Faith column: The slippery slope of life
Humans do so many things to keep their balance and their equilibrium on an even keel. This is so true when adversity strikes.
WORTHINGTON — Over the past few snowstorms which we have experienced, I have noticed something that is especially important to me. Midwestern folks change their walk after a snowstorm. This is remarkably so when the snow has an icy component to it.
I noticed that people’s steps seem shorter, measured, more calculated. People avoid those areas where it is blatantly obvious that it is slippery — an accident waiting to happen if one dares to step there.
They look for obvious signs of ice melt pellets sprinkled on the sidewalk so they can gain more traction and not slip head over heels. Holding onto each other also helps to gain an advantage over the gravitational pull of a fall. Although, if one person is going down, more than likely, so is the other.
Now, the reason it is especially important to me is I can’t be sliding away with two replaced knees and one replaced hip. I wanted to know if I should attend a skating party next month. I called the clinic that did my replacement parts. They advised against it, saying it would be risky to do so. I could easily fracture a bone if I suddenly slipped on the ice.
So, no ice skating for this guy — apart from walking across my driveway or a parking lot. Short, measured, calculated Tim-Conway-old-man type steps. That will get me from Point A to Point B safely — without falling. I hope.
Humans do so many things to keep their balance and their equilibrium on an even keel. This is so true when adversity strikes. When life gets a little treacherous, we try to slow down so we don’t make the mistake of falling completely into a danger zone. We check the path ahead to see where the danger lies, hidden in the shadowy backdrop of life.
Sometimes we ask friends for help and guidance, but mostly we go it alone. It seems the safest plan is to hunker down in a safe zone where the danger cannot harm us.
There are always things in our daily walk that come along to trip us up: temptations, the pull of sinful desires or learned habits, circumstances that challenge us, and maybe even wrongly-placed confidence when we lean on someone who fails us, our reputation, our accomplishments or material objects. When these things happen, we come crashing down.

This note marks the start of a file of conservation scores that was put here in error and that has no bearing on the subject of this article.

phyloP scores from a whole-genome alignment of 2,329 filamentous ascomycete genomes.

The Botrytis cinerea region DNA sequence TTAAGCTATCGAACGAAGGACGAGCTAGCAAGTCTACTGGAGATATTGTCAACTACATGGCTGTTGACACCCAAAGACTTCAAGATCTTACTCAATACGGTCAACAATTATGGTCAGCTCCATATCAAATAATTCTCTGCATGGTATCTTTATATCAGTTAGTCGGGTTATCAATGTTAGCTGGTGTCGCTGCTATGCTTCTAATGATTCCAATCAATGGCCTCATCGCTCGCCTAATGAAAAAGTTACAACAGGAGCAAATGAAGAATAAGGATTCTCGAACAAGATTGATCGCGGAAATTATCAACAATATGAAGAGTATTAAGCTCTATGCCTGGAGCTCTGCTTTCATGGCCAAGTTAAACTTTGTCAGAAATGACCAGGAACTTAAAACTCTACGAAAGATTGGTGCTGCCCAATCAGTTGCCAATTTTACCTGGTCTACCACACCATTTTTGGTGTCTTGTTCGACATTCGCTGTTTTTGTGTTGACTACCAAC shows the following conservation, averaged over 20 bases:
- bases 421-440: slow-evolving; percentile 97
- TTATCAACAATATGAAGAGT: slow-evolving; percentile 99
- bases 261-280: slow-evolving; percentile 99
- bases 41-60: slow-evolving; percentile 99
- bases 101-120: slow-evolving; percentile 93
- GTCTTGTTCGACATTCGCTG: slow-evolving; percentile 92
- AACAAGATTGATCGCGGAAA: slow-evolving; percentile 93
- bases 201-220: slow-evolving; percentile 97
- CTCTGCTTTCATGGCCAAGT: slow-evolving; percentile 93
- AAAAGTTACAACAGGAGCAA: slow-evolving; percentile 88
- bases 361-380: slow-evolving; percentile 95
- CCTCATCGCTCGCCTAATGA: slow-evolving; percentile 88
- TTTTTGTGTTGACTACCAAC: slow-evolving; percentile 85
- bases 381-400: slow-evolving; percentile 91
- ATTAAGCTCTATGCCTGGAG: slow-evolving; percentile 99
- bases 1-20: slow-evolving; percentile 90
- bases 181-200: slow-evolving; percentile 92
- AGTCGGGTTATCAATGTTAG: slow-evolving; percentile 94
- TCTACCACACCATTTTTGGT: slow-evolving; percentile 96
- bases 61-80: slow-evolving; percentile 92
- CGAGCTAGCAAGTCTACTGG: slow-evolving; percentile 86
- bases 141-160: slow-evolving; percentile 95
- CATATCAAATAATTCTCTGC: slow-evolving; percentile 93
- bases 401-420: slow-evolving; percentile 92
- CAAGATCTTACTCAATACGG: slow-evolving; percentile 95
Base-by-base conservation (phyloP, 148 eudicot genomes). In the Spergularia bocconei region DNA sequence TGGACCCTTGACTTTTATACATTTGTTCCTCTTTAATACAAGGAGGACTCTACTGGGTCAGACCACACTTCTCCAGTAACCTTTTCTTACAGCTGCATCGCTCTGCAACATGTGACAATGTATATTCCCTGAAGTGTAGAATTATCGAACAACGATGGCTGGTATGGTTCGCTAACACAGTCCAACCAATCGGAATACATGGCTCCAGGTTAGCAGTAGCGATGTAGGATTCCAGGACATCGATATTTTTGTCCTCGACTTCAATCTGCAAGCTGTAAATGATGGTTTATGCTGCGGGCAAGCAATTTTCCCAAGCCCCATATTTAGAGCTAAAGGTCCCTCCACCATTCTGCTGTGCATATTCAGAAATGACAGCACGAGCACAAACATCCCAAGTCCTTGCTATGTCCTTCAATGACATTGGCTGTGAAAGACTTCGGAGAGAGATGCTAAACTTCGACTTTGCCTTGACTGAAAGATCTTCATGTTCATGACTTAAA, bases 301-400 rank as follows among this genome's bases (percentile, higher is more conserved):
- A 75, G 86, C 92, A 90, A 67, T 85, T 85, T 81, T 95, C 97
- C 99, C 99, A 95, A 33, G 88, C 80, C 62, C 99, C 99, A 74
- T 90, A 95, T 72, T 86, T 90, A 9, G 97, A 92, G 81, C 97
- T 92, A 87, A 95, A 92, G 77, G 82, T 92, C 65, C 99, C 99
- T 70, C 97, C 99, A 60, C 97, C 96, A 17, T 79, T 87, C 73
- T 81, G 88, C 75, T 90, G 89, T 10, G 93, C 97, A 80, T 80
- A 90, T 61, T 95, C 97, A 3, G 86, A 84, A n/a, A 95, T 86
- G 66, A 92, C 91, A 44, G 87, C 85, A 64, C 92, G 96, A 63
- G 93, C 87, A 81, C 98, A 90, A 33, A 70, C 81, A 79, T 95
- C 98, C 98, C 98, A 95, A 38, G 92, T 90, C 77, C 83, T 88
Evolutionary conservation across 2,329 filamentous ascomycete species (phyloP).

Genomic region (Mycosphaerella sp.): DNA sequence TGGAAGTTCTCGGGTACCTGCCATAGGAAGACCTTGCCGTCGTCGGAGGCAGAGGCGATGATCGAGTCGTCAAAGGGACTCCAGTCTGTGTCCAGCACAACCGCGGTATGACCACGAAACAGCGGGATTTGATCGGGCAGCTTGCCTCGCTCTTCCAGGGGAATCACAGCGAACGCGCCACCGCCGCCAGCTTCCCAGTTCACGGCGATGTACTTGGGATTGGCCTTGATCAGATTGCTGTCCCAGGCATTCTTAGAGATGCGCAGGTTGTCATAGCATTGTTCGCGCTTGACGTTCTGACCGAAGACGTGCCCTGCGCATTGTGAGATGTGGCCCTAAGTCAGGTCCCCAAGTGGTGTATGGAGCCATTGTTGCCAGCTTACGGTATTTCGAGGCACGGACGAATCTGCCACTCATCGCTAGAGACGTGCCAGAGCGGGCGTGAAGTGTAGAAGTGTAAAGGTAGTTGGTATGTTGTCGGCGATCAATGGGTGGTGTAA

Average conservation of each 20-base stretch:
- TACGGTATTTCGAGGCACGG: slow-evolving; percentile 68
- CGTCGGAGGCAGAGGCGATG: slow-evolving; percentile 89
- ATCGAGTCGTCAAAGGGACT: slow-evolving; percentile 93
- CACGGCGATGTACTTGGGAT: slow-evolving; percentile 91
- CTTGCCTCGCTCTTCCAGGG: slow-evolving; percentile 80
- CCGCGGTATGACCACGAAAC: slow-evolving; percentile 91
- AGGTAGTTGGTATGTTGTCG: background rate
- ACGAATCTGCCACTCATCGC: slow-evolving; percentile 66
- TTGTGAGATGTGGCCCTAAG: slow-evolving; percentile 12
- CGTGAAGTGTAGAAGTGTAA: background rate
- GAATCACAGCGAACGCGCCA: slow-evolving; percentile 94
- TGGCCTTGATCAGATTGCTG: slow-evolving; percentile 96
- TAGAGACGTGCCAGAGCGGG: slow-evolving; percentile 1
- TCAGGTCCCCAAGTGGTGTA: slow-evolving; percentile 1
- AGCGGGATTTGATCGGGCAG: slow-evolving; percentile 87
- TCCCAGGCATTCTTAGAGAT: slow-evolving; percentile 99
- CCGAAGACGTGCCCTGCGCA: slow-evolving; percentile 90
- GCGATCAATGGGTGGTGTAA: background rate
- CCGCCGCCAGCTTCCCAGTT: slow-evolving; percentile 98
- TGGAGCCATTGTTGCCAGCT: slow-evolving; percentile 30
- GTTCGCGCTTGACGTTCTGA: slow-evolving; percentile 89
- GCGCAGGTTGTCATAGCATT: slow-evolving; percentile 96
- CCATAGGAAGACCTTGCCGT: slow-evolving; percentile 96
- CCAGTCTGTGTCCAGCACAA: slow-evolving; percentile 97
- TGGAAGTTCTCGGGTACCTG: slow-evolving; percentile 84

Here’s some quick advice to avoid the slippery slopes of life: live by the Spirit. Keep in step with him. If we walk in the Spirit, we will not gratify or indulge in the desires of the flesh. Instead of slipping on our sins, we will walk in freedom in the Holy Spirit. Our lives will reflect the Spirit’s residence within, and we will bear fruit for the Lord.
The Spirit points us to Jesus, and when we abide in Christ, we will want to walk in the same way he walked. His steps are safe and already measured for success. Walk and live by the Spirit.
We also need to increase our smarts about life. When we hold onto sound wisdom and discretion, our walk will be more secure and we won’t stumble around. We must be careful how we walk, Paul says, and we should pursue the walk of wisdom.
Wisdom’s ways are the True North of our lives. Godly wisdom can lead us in a straight path of righteousness, making it easier to move forward unhampered according to God’s plans.
Friends, the truth is that we live in a dark world where unbelievers rejoice when Christians slip up. As Christ-followers, we can understand the darkness because we once lived there. We constantly stumbled around in the darkness, unable to walk God’s straight path.
Paul says, we are the “light in the Lord.” God expects us to “walk as children of light” — to walk “properly” as in the daytime, knowing God sees us and has designs to make us holy. The world should be able to tell the difference the Gospel has made in our lives. Another way to say this is, we need to “walk in newness of life.”
Keep your steps safe in these treacherous days, my friends, by holding fast to your faith in Jesus. “When we walk with the Lord in the light of his Word, what a glory he sheds on our way!”
Rev. Dr. Daren Flinck is pastor at First United Methodist Church in Worthington and Adrian United Methodist Church.